With the Chicago Blackhawks on the verge of advancing to their second Stanley Cup Finals in four years, and with the Los Angeles seemingly gasping for air, there’s a question that is percolating in the minds of a lot of hockey fans in the Windy City:
Wasn’t this supposed to be a hard-fought, tightly contested series?
Sure, there are some revisionist historians in the Chicago media (looking at you, Terry Boers), but the fact is that just about everyone who had an opinion on this series thought that the two teams would be incredibly evenly matched, and that the battle would likely last six or seven games. With a goaltender like Jonathan Quick, and with the championship pedigree that the Kings have, it was assumed that they would give the Hawks their toughest battle yet of the playoffs.
In fairness, just about every game in this series has been decided by the slimmest of margins on the scoreboard, with only one contest being decided by more than one goal. Beyond that measure though, this series has been largely dominated by the top-seeded Blackhawks. They have had the upper hand in goaltending, offensive punch, and even on the defensive side of things.
Meanwhile, the Kings look like a team that has run out of gas after several hard-fought series against the St. Louis Blues and San Jose Sharks. The Hawks have carved up the Kings’ defensive structure, and it has only been the largely mistake-free goaltending of Quick that has kept Los Angeles in the series.
Even more than the offensive dominance of the Hawks, the team’s defense has really been what’s frustrated the Kings. Granted, Los Angeles hasn’t been that great in scoring during these playoffs, but Chicago has put the clamps on them more than either of LA’s first two opponents could have hoped to have done. The Blues rely on a physical brand of defense, with a little dash of speed thrown in thanks to guys like Kevin Shattenkirk, and the Sharks generally try to get their transition offense going with outlet passes from their blue liners.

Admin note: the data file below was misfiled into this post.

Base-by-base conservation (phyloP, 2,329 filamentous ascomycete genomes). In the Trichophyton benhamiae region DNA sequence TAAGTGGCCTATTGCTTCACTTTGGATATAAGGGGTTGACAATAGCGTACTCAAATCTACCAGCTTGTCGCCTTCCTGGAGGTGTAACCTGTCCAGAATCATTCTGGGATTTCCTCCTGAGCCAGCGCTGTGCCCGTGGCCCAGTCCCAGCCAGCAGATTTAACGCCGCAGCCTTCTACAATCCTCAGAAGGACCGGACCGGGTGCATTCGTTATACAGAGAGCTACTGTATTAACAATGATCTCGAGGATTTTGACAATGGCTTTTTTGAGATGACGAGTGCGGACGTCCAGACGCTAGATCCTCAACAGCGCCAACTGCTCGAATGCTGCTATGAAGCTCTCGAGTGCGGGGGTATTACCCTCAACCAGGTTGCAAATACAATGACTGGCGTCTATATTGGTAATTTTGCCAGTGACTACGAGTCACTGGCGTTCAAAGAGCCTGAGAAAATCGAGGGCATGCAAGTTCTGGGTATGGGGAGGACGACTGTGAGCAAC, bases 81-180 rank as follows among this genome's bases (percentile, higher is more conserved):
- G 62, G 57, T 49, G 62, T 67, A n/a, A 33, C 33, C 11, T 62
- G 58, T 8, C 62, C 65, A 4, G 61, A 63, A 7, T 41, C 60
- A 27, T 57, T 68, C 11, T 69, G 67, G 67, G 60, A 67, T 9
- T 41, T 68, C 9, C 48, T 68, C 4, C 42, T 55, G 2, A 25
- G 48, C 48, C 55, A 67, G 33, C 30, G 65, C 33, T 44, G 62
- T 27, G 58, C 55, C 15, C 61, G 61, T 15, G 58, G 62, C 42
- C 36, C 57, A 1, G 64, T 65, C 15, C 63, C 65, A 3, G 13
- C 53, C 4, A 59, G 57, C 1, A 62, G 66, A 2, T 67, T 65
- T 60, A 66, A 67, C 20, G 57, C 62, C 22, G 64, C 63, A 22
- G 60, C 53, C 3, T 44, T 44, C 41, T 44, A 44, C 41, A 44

Those strategies, both effective in their own ways, can be counteracted by a smart tactician, and that is a title that can be affixed to Darryl Sutter. The Hawks, however, can change gears so quickly that it’s impossible for even the savviest of architects to edit their blueprints. They have the speed and tenacity in their forward group to forecheck and backcheck better than just about any team in the league. Their defensemen don’t make many mistakes, and even when they do they are backed up a goaltender that is growing ever-more confident as the playoffs wear on. They can send out guys like Bryan Bickell and Andrew Shaw to mix it up physically if the need arises.
With that many different weapons in their arsenal, it’s no small wonder that the Hawks have the Kings’ backs against the wall. Obviously, this whole narrative could change dramatically, because as the Hawks showed in the second round against the Detroit Red Wings, a 3-1 deficit is not insurmountable for a quality team, and the Kings are one despite their status in the series.
With two games remaining at the United Center, however, it’s hard to imagine a scenario in which the Kings come back and take down the series. If they do, many writers, including this one, will have to eat a lot of crow, but until those events come to pass, we are left to marvel at just how well the Hawks bounced back from the adversity they faced just a few weeks ago as they try to win another Stanley Cup for the city.